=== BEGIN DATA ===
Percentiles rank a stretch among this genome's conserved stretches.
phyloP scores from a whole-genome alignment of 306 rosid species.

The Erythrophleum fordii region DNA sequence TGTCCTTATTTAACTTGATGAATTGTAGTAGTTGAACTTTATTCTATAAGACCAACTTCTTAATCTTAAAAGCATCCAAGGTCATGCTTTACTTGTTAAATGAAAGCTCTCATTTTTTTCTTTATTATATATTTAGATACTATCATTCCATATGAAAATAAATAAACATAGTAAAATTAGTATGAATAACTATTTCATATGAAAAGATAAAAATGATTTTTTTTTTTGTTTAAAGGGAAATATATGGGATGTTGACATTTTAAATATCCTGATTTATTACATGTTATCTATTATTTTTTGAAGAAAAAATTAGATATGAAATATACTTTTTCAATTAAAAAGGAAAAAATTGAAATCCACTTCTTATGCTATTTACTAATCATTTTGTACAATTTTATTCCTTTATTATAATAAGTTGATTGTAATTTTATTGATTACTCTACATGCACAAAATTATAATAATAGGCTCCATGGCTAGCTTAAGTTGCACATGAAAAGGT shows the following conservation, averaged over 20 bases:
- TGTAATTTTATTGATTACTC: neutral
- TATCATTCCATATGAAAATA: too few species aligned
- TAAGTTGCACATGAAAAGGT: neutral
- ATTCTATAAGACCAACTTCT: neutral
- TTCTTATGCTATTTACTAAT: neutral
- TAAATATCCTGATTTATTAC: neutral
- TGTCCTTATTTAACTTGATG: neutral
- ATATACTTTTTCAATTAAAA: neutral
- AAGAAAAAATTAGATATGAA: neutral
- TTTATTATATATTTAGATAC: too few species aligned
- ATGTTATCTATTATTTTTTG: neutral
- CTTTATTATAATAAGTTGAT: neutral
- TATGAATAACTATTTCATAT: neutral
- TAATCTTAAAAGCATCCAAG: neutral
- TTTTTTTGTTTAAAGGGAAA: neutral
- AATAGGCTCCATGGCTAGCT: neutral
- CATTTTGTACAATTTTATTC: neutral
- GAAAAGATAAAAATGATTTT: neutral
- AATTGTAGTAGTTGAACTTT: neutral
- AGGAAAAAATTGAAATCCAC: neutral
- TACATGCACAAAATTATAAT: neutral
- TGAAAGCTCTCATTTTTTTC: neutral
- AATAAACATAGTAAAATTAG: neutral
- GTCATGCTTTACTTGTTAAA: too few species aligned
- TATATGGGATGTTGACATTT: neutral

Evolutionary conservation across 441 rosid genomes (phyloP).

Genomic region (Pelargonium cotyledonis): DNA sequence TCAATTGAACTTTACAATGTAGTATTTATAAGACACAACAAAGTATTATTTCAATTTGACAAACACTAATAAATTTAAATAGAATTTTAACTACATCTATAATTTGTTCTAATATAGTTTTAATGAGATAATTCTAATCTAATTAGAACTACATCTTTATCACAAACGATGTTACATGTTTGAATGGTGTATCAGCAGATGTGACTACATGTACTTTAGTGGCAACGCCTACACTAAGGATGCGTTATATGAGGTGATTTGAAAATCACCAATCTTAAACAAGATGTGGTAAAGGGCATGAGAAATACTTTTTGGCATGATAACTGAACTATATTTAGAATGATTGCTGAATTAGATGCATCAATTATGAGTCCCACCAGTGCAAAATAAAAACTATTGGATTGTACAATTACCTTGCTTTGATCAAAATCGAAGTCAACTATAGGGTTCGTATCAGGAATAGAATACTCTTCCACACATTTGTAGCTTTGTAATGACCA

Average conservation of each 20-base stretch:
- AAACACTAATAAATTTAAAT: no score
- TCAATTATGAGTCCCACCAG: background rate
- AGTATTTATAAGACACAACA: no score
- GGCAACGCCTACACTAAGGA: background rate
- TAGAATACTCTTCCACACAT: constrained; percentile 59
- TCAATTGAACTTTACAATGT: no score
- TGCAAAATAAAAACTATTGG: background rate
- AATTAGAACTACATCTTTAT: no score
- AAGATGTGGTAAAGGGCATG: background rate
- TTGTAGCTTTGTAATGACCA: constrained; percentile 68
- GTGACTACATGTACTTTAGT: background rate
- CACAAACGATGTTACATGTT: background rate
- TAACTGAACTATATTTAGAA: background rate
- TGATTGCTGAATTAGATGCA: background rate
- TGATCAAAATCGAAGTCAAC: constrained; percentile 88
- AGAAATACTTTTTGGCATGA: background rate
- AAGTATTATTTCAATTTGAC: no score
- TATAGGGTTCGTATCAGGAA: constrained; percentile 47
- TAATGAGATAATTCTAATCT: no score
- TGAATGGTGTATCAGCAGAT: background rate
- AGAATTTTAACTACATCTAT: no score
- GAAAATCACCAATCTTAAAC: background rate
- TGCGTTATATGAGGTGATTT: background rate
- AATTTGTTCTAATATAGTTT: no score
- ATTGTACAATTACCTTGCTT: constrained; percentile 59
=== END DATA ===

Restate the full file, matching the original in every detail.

Percentiles rank a stretch among this genome's conserved stretches.
phyloP scores from a whole-genome alignment of 306 rosid species.

The Erythrophleum fordii region DNA sequence TGTCCTTATTTAACTTGATGAATTGTAGTAGTTGAACTTTATTCTATAAGACCAACTTCTTAATCTTAAAAGCATCCAAGGTCATGCTTTACTTGTTAAATGAAAGCTCTCATTTTTTTCTTTATTATATATTTAGATACTATCATTCCATATGAAAATAAATAAACATAGTAAAATTAGTATGAATAACTATTTCATATGAAAAGATAAAAATGATTTTTTTTTTTGTTTAAAGGGAAATATATGGGATGTTGACATTTTAAATATCCTGATTTATTACATGTTATCTATTATTTTTTGAAGAAAAAATTAGATATGAAATATACTTTTTCAATTAAAAAGGAAAAAATTGAAATCCACTTCTTATGCTATTTACTAATCATTTTGTACAATTTTATTCCTTTATTATAATAAGTTGATTGTAATTTTATTGATTACTCTACATGCACAAAATTATAATAATAGGCTCCATGGCTAGCTTAAGTTGCACATGAAAAGGT shows the following conservation, averaged over 20 bases:
- TGTAATTTTATTGATTACTC: neutral
- TATCATTCCATATGAAAATA: too few species aligned
- TAAGTTGCACATGAAAAGGT: neutral
- ATTCTATAAGACCAACTTCT: neutral
- TTCTTATGCTATTTACTAAT: neutral
- TAAATATCCTGATTTATTAC: neutral
- TGTCCTTATTTAACTTGATG: neutral
- ATATACTTTTTCAATTAAAA: neutral
- AAGAAAAAATTAGATATGAA: neutral
- TTTATTATATATTTAGATAC: too few species aligned
- ATGTTATCTATTATTTTTTG: neutral
- CTTTATTATAATAAGTTGAT: neutral
- TATGAATAACTATTTCATAT: neutral
- TAATCTTAAAAGCATCCAAG: neutral
- TTTTTTTGTTTAAAGGGAAA: neutral
- AATAGGCTCCATGGCTAGCT: neutral
- CATTTTGTACAATTTTATTC: neutral
- GAAAAGATAAAAATGATTTT: neutral
- AATTGTAGTAGTTGAACTTT: neutral
- AGGAAAAAATTGAAATCCAC: neutral
- TACATGCACAAAATTATAAT: neutral
- TGAAAGCTCTCATTTTTTTC: neutral
- AATAAACATAGTAAAATTAG: neutral
- GTCATGCTTTACTTGTTAAA: too few species aligned
- TATATGGGATGTTGACATTT: neutral

Evolutionary conservation across 441 rosid genomes (phyloP).

Genomic region (Pelargonium cotyledonis): DNA sequence TCAATTGAACTTTACAATGTAGTATTTATAAGACACAACAAAGTATTATTTCAATTTGACAAACACTAATAAATTTAAATAGAATTTTAACTACATCTATAATTTGTTCTAATATAGTTTTAATGAGATAATTCTAATCTAATTAGAACTACATCTTTATCACAAACGATGTTACATGTTTGAATGGTGTATCAGCAGATGTGACTACATGTACTTTAGTGGCAACGCCTACACTAAGGATGCGTTATATGAGGTGATTTGAAAATCACCAATCTTAAACAAGATGTGGTAAAGGGCATGAGAAATACTTTTTGGCATGATAACTGAACTATATTTAGAATGATTGCTGAATTAGATGCATCAATTATGAGTCCCACCAGTGCAAAATAAAAACTATTGGATTGTACAATTACCTTGCTTTGATCAAAATCGAAGTCAACTATAGGGTTCGTATCAGGAATAGAATACTCTTCCACACATTTGTAGCTTTGTAATGACCA

Average conservation of each 20-base stretch:
- AAACACTAATAAATTTAAAT: no score
- TCAATTATGAGTCCCACCAG: background rate
- AGTATTTATAAGACACAACA: no score
- GGCAACGCCTACACTAAGGA: background rate
- TAGAATACTCTTCCACACAT: constrained; percentile 59
- TCAATTGAACTTTACAATGT: no score
- TGCAAAATAAAAACTATTGG: background rate
- AATTAGAACTACATCTTTAT: no score
- AAGATGTGGTAAAGGGCATG: background rate
- TTGTAGCTTTGTAATGACCA: constrained; percentile 68
- GTGACTACATGTACTTTAGT: background rate
- CACAAACGATGTTACATGTT: background rate
- TAACTGAACTATATTTAGAA: background rate
- TGATTGCTGAATTAGATGCA: background rate
- TGATCAAAATCGAAGTCAAC: constrained; percentile 88
- AGAAATACTTTTTGGCATGA: background rate
- AAGTATTATTTCAATTTGAC: no score
- TATAGGGTTCGTATCAGGAA: constrained; percentile 47
- TAATGAGATAATTCTAATCT: no score
- TGAATGGTGTATCAGCAGAT: background rate
- AGAATTTTAACTACATCTAT: no score
- GAAAATCACCAATCTTAAAC: background rate
- TGCGTTATATGAGGTGATTT: background rate
- AATTTGTTCTAATATAGTTT: no score
- ATTGTACAATTACCTTGCTT: constrained; percentile 59